FAMILY SUNDAY – While spending the weekend in Hillburn, NY for a tournament, we came across this entertaining reminder to parents about proper behavior while spectating. Not everyone followed, which helped us understand why the sign need to be posted. Yet overall, energy was high in the community center with the kids spread across three big courts.
My biggest takeaway after watching so many kids who just handled the ball better than our kids is that they have to make better use of the concrete jungle we live in. They have to find a basement or go to a safe concrete area nearby – no hoop needed – and pound the ball solo – and then add defense. If they have more control of the ball, there’s less anxiety in the gym for coaches. I guess parents may feel anxious either way, but for me, the control, toughness and IQ factors played such a huge role.
The control factor they can work on – and it will be their top assignment over the summer and moving forward. Parents and coaches cannot do their homework or it will show come test time.
The toughness factor – well, I guess that’s sort of like IQ to an extent – do you have physical, mental and emotional toughness or do you not? Are you born with a natural propensity to be tougher and grittier than others? Is it birth order? Is it cultural (kids with nannies taking care of their every ache and pain – not as tough as those who have to figure it out on their own)? And if it doesn’t come naturally, what else are you doing to show your coach and teammates what you stand for as a player and person? After a point, you are only a talented player if you bring toughness to the table because the entire pool is tough – it’s a given – so the earlier you can figure this out, the easier the game is to handle against players, most of whom don’t have much beyond toughness at the youth level. I’d say in 80-90 percent of the cases where there’s evidence of lack of toughness, I’m not sure it can be learned or acquired down the road, but there is an occasional kids who proves me wrong. Toughness trumps it all at this age. Brick a shot? Shoot like it’s a shot put? Go off the wrong foot? Dribble with your head down? Foul too much? Who cares if the kids on one the team will mow down other kids on the floor to get the ball back. The tougher team always wins at this age. Always. I’d say that’s by far the #1 most frustrating factor for coaches like me and Andy because we never had to anyone begging it out of us. The IQ factor is what tournaments like this help gauge where you are verses where you need to be. These games verses new and hungry blood each you about how important every single possession is in a very physical game where 10 fouls are allowed before the double bonus and refs are told to not stop the game often. We had five to give with one minute to go and our girls were afraid to hurt the feelings of a team that was mauling us. Our mostly grade 8 girls needed to go for some hard steals, but our girls failed to do so and we ended up losing by one point to a bigger, faster, stronger group of players grade 9. A girl on the team failed to contest a runner at the half – not even putting her hand up – and the girl hit the three to end the half. I said to her, what you don’t get now, but will probably get at the end of this weekend is that that failed effort to put your hand up may end up costing us the game. I unfortunately was right. She knew it, and so did the girls who didn’t know how to foul hard or the ones who didn’t run the out of bounds play to perfection like they just had over and over. But they know now. They walked away from that annoying one-point loss to bigger, faster and stronger team saying 1) we could have beaten them in their own house and 2) I learned more by that stinging loss than if we had won that game because the little things would have been lost.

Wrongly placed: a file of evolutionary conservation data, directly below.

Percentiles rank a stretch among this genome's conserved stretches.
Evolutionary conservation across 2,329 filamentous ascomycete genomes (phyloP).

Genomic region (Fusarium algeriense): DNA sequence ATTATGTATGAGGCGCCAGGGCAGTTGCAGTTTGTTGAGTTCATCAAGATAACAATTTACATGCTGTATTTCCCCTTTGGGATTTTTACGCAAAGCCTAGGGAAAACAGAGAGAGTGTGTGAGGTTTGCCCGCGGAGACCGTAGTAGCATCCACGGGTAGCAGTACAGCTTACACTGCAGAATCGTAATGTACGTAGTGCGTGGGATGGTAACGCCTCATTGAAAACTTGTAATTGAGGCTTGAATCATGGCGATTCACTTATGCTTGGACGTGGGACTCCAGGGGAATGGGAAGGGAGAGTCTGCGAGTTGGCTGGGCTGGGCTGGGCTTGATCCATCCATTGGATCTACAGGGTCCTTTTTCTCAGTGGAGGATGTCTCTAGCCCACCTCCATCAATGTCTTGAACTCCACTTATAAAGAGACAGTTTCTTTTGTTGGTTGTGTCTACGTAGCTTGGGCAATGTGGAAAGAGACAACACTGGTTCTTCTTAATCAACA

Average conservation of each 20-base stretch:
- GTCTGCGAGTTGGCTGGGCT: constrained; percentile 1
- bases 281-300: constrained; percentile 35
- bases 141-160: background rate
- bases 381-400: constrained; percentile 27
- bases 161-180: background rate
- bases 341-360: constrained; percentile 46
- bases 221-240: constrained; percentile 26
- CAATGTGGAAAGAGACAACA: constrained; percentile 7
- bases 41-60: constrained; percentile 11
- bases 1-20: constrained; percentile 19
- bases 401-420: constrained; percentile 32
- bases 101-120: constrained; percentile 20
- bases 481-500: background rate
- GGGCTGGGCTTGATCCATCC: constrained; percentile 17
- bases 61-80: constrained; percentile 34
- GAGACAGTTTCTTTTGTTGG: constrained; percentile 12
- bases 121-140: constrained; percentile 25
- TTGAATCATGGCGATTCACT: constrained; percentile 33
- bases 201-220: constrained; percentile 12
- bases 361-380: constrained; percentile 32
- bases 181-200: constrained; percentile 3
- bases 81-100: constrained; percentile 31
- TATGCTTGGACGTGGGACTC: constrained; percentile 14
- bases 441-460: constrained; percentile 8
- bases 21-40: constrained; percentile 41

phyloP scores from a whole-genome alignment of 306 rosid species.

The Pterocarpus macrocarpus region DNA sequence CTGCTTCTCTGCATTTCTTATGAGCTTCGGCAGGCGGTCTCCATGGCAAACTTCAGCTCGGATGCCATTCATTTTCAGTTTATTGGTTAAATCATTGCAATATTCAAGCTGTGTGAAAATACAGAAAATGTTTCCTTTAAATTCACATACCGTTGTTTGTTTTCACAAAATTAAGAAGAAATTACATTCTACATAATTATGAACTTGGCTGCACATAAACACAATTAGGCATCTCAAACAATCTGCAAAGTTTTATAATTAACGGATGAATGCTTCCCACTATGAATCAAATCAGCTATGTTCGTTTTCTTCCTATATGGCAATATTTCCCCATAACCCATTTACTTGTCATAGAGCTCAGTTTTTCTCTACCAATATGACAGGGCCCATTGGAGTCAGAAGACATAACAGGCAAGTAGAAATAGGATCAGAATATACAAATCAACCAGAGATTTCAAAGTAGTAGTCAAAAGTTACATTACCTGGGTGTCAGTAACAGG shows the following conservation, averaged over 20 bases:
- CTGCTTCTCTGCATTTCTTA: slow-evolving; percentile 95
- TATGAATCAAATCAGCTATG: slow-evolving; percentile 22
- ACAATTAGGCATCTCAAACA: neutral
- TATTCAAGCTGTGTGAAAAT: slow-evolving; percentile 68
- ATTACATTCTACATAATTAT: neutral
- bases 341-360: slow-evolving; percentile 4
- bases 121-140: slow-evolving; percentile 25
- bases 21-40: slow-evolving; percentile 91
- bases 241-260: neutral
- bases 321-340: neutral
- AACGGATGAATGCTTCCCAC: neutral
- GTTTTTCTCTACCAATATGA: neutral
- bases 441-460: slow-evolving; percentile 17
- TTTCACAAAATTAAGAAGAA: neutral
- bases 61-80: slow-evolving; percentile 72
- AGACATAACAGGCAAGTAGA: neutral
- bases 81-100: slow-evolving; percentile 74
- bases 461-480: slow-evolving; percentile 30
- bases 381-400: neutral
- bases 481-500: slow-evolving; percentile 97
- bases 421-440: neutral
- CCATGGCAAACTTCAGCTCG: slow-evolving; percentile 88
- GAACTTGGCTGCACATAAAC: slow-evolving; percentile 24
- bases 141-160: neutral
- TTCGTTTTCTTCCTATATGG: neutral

As the sign says (see below), kids are not the Knicks (not a bad thing). The refs, parents and kids are human. Coaches sometimes get too intense, parents sometimes get a little too into it, kids often make glaring mistakes even after you beg them not to several times over and give them every explanation as to why and how to avoid. Then they do the same mistake seconds later, and all you can do is hope that they recognize it, and try not to repeat it again. And they will repeat it. So at this point, you simply ask for a decreasing frequency.
All parents, coaches and players can walk out of the gyms after a long weekend of travel hoops, asking themselves not about the outcome, but what did we learn from the experience?